Leaders of social and philanthropic organizations that serve Newark also urge passage of George Floyd Justice in Policing Act


Editor’s note: Co-signatories of this statement are listed at the end.

We join those across the state and country mourning the death of Tyre Nichols, who tragically lost his life at the hands of police violence. We as the collective social and philanthropic organizations serving the Newark community are once again saddened by the senseless loss of life. We also applaud Mayor Ras Baraka’s office in continuing the probe of the death of Carl Dorsey III, who was shot on New Year’s Day, 2021, unarmed.

We as a community continue to be outraged by the targeting of Black and brown people at the hands of police violence. Since Jan. 1, 2023, 110 individuals have died as a result of being shot by a police officer.

We join the New Jersey Institute for Social Justice’s call for New Jersey to pass the ban on deadly chokeholds and establish civilian review boards in order to hold police accountable. We also urge our federal legislators to pass the George Floyd Justice in Policing Act, which enhances existing enforcement mechanisms to remedy violations by law enforcement. Among other things, it also lowers the criminal intent standard — from willful to knowing or reckless — to convict a law enforcement officer for misconduct in a federal prosecution; limits qualified immunity as a defense to liability in a private civil action against a law enforcement officer, and grants administrative subpoena power to the Department of Justice in pattern-or-practice investigations.

It establishes a framework to prevent and remedy racial profiling by law enforcement at the federal, state and local levels. It also limits the unnecessary use of force and restricts the use of no-knock warrants, chokeholds and carotid holds.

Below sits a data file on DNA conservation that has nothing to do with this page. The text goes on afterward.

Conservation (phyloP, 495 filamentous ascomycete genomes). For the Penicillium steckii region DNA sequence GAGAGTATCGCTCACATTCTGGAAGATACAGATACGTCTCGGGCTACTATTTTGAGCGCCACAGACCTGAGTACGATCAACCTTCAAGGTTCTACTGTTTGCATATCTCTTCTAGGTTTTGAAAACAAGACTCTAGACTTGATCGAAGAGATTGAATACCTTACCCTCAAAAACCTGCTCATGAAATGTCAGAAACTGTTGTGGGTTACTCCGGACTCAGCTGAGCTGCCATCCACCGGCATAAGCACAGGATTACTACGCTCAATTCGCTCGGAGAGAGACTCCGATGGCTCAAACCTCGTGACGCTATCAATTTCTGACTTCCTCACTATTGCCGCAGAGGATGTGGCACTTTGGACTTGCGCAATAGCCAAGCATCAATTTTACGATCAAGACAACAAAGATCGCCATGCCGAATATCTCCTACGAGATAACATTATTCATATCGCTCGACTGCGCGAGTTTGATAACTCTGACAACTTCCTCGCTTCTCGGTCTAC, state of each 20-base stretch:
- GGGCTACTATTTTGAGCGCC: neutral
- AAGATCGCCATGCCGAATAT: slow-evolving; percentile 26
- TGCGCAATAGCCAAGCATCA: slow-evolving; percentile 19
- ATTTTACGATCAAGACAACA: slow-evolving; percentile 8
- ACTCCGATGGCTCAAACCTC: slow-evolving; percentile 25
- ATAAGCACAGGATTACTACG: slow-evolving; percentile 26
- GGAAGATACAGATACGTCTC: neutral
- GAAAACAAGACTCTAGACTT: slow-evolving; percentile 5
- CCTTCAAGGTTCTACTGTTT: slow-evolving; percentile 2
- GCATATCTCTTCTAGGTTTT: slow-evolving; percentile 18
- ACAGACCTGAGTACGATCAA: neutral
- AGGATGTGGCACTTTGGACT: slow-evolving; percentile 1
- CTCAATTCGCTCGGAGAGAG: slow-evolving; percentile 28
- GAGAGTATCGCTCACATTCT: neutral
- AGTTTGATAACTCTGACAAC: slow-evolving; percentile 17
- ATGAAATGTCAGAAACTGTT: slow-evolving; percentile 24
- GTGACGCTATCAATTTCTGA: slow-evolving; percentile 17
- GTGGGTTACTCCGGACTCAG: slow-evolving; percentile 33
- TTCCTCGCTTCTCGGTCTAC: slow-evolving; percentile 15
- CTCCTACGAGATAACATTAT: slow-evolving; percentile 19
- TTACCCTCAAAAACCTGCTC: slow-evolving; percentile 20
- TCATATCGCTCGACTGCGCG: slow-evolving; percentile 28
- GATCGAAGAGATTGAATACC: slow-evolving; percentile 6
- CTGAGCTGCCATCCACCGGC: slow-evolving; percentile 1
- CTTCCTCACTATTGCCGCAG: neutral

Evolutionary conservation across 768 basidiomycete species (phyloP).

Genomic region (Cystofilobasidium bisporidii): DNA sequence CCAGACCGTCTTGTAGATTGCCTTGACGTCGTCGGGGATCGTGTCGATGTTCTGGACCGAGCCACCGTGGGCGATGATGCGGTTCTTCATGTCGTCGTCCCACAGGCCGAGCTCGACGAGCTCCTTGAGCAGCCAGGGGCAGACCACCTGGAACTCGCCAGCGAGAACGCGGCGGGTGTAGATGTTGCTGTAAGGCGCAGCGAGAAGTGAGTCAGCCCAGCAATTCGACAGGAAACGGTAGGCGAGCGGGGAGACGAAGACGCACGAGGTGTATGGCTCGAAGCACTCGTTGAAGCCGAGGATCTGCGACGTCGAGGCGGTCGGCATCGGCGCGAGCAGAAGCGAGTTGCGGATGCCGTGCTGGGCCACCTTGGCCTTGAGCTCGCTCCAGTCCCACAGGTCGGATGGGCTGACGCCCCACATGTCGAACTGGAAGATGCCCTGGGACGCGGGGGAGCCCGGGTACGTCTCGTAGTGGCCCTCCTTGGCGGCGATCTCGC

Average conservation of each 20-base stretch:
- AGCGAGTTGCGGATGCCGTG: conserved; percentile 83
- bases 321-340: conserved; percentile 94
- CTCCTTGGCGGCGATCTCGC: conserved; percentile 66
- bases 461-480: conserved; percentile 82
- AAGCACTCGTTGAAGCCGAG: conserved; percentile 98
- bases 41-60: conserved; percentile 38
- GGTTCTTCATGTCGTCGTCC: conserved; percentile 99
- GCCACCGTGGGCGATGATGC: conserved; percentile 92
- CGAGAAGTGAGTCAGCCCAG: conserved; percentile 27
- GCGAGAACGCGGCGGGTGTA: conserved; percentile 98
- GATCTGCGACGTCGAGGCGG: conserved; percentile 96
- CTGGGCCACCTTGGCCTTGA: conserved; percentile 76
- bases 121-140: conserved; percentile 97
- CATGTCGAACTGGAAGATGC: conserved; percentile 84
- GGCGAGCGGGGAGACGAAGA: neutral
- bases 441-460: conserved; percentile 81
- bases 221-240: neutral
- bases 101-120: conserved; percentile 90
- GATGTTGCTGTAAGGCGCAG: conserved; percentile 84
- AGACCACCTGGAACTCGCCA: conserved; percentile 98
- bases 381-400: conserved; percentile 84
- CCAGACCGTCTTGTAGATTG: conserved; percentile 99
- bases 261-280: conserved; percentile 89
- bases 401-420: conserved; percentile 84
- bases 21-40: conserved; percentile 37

The bill creates a national registry — the National Police Misconduct Registry — to compile data on complaints and records of police misconduct. It also establishes new reporting requirements, including on the use of force, officer misconduct and routine policing practices (e.g., stops and searches).

Finally, it directs the Department of Justice to create uniform accreditation standards for law enforcement agencies and requires law enforcement officers to complete training on racial profiling, implicit bias and the duty to intervene when another officer uses excessive force.

We also collectively agree to work toward the recommendations made by the New Jersey Institute for Social Justice in Refunding Communities to

  • strengthen community-based responses to address public safety;
  • increase funding for creating and expanding community responder programs;
  • invest resources, including actively advocating for restorative justice and additional school resources like nurses and social workers;
  • work toward more investment in community-based resources like mental health supports and affordable housing.

In addition, there is a need to acknowledge and address the issue of financial wherewithal, opportunity and stability. While this may seem to move afield of the public safety/anti-violence issues usually related to incidents of police brutality and misconduct, it is a core element of the environmental landscape within which these incidents occur. Our work in this area will also include challenging structural barriers to workforce training along with racial biases in business hiring practices.

The senseless deaths of those at the hands of police brutality is a further call to action for us to invest more into our communities to ensure we are advocating for the right support and resources to ensure our communities are safe and free of violence.


Amina Bey, Executive Director, Newark Emergency Services for Families

Michael Bright, President and CEO, YMCA of Newark and Vicinity

Natasha Dyer, Executive Director, Greater Newark Conservancy

Hazel Applewhite, Executive Director, Ironbound Community Corporation

Peter Rosario, Executive Director, LaCasa de Don Pedro

Craig Mainor, Executive Director, United Community Corporation

Craig Drinkard, Executive Officer, The Victoria Foundation

Vivian Fraser, President and CEO, Urban League of Essex County

Robert Budsock, President and CEO, Integrity House, Inc.

Khaatim Sherrer El, Executive Director, Clinton Hill Community Action

Simone Gagneron, President and CEO, New Community Corporation

Jorge Cruz, President and CEO, Greater Newark LISC

Dominique Lee, CEO, BRICK Education Network